We had finished grace and were about to take the first bites of our Thanksgiving dinner. It was my first trip to meet my in-laws to be, and I was rather nervous about everything: Staying in their home. Getting along with Peggy and Felix. Knowing which fork and spoon to use.

     I had helped Peggy to make the dinner x— a two-day endeavor — and she and I had gotten along quite well as we chopped vegetables and rolled pie crusts. She prided herself on her cooking, as well she should have. Though it was a traditional meal, it had many special touches. Lobster bisque. Green beans almondine. A vegetarian wild mushroom soup for me.

    Just after the blessing, there was a long but not unpleasant silence as we passed and filled our plates. Felix was the first to speak.

    “Peggy,” he said. “The turkey is dry. It’s too dry.”

    Perhaps I choked on my mashed potatoes. In my house, growing up, even if the turkey were drier than sandpaper, no one would have mentioned it. Our family tends toward the superlatively positive — what we call “Grandma Betty-itis.” Great Grandma Betty was frequently known to exclaim, “This is the best ___________ I have ever had.” And I have to believe that she was telling the truth. She was a remarkably happy woman who, though she probably never heard of Buddhism, had a very Zen quality to her.

    It occurs to me now that as much as we learn new recipes and new dishes from our in-laws, we also learn new ways to engage with a meal. What I did not yet understand that first Thanksgiving in Connecticut was that this was a usual discourse, and that after almost fifty years, Peggy was not offended by Felix speaking critically about the food.

    Still, it was difficult for me to swallow. In subsequent dining experiences, I did my best to not feel offended when Felix was unimpressed. He was a tough customer in restaurants, too, often returning his plate for one reason or another. The soup was too cold. The meat too done. The espresso too weak.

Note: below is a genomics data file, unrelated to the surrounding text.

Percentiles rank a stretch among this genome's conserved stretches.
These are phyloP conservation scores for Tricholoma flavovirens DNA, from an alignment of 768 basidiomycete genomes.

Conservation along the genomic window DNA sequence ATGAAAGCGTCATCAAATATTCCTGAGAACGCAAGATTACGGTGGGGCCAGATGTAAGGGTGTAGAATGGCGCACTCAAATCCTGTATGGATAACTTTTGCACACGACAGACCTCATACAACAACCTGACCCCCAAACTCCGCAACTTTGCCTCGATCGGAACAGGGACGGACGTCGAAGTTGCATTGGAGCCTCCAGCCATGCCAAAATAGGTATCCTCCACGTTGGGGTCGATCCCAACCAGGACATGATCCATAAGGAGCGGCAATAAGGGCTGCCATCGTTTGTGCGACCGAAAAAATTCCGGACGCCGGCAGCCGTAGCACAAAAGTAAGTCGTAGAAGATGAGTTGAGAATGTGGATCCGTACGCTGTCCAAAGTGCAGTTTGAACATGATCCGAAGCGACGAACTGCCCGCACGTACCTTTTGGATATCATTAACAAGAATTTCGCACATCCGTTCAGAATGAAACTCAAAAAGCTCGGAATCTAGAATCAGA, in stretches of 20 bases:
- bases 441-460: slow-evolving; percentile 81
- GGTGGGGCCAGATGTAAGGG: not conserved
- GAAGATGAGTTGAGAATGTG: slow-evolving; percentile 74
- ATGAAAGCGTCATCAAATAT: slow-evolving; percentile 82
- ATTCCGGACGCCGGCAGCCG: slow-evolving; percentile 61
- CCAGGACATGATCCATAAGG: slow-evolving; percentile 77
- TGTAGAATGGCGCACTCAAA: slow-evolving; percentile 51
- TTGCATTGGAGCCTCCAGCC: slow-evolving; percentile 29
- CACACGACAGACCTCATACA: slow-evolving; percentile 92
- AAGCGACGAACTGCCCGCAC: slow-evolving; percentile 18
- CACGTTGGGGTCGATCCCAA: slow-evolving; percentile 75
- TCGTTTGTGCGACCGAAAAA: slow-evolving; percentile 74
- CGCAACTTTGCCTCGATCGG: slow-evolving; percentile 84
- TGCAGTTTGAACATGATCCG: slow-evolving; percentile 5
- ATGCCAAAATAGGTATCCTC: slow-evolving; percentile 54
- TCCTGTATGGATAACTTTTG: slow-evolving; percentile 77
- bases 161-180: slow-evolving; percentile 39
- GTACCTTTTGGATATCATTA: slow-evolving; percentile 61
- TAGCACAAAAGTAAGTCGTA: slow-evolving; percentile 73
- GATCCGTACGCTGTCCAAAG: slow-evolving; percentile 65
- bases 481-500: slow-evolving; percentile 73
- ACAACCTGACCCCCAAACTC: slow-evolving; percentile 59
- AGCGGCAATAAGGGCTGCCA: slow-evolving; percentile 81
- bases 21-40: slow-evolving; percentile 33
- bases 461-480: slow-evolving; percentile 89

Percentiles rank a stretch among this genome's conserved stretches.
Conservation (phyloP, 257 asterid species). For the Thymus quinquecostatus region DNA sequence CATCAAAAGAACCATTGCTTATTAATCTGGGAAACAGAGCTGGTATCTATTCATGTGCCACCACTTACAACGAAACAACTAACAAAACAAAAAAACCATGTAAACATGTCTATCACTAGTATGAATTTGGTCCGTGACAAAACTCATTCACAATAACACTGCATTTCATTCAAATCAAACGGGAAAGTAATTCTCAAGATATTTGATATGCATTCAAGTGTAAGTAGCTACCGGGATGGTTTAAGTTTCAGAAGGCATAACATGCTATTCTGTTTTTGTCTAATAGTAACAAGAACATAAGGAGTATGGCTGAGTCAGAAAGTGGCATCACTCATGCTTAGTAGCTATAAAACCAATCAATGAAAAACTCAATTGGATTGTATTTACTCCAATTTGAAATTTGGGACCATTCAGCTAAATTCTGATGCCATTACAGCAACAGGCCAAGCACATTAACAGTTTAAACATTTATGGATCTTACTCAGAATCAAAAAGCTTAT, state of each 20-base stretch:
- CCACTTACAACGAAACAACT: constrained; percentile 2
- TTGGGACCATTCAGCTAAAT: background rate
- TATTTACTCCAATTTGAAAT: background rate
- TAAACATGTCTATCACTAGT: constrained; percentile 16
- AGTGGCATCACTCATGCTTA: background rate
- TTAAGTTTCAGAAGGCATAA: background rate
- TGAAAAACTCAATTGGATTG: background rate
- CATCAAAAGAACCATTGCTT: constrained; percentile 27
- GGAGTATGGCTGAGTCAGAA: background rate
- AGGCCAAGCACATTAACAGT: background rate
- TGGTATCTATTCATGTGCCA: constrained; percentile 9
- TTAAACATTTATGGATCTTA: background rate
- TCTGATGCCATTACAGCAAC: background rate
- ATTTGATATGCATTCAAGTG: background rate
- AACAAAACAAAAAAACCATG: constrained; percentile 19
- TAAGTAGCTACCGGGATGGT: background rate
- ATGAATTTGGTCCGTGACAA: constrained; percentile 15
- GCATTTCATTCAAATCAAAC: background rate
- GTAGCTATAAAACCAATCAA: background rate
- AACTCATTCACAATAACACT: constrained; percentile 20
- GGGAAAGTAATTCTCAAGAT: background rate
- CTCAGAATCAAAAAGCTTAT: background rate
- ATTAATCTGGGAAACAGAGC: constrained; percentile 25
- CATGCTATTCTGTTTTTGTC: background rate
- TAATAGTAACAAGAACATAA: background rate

A few years later, I was a bit nerve-wracked about the first holiday meal I was hosting for Peggy and Felix in our home in Colorado. It was Christmas. Eric and I chose to serve a basic Thanksgiving menu, knowing it would be something they would understand and enjoy eating. Luckily, it was just the four of us, so I didn’t feel enormous pressure as a hostess.

    Eric prepared the meat eaters’ part of the meal — the turkey, stuffing, and gravy. I focused on the parts of the meal a vegetarian knows best — green beans (my favorite recipe is to sauté them in peanut oil, then toss with garlic, toasted sesame seeds, salt, and red pepper flakes), mashed potatoes, bread and, of course, pumpkin pie.

    Now my pumpkin pie. I’m kinda proud of it. Fresh pumpkin. Ginger, cloves, and allspice to my own liking. Farm fresh eggs. A flaky butter crust with a rippling edge. Vanilla ice cream on the side. Let’s just say that folks besides my great grandma have said it’s the best pumpkin pie they’ve ever had.

    As I mixed the ingredients, Felix sat at the kitchen counter, supervising. “It looks as if you’re doing a good job,” he said as I scraped the cooked pumpkin from its limp shell.

    “Well,” I said, “It’s pretty impossible to mess up a pumpkin pie.”

    After an hour, I checked on the pie in the oven. It was not at all set. Knowing that the fresh pumpkin often takes extra time, I set the timer for another twenty minutes.

    Still not set. Not even close. I gave it another twenty. Then another. After two hours, the crust couldn’t take any more oven time, and I was flummoxed. That is when I realized I had done the impossible. I had messed up pumpkin pie. I forgot to put in the eggs. I stared at the pie through the oven window, my whole body cringing. “It’s just a pie. It’s just a pie,” I reminded myself. But I didn’t believe it. So much more was at stake.

    I pulled the sweet pumpkin soup from the oven and set it on the stove top. There was no time to make another before the meal. I braced myself for Felix’s harangue.

    “Don’t worry,” he said when I admitted my mistake. His smile was soft and somehow innocent. “It will make a great topping for our ice cream.”

    First, I laughed in embarrassment. Then in disbelief. Then in full-on love. I hugged him long. Though I didn’t say it, he had given me the best Christmas present he could have — a generosity of spirit that I took very personally.

    In the end, we didn’t eat the pumpkin sauce on our ice cream. I threw it away. We ate plain vanilla ice cream. And you can bet it was the best vanilla ice cream I ever had. 6

Rosemerry Wahtola Trommer served as Western Slope Poet Laureate (2015-2017). One-word mantra: Adjust.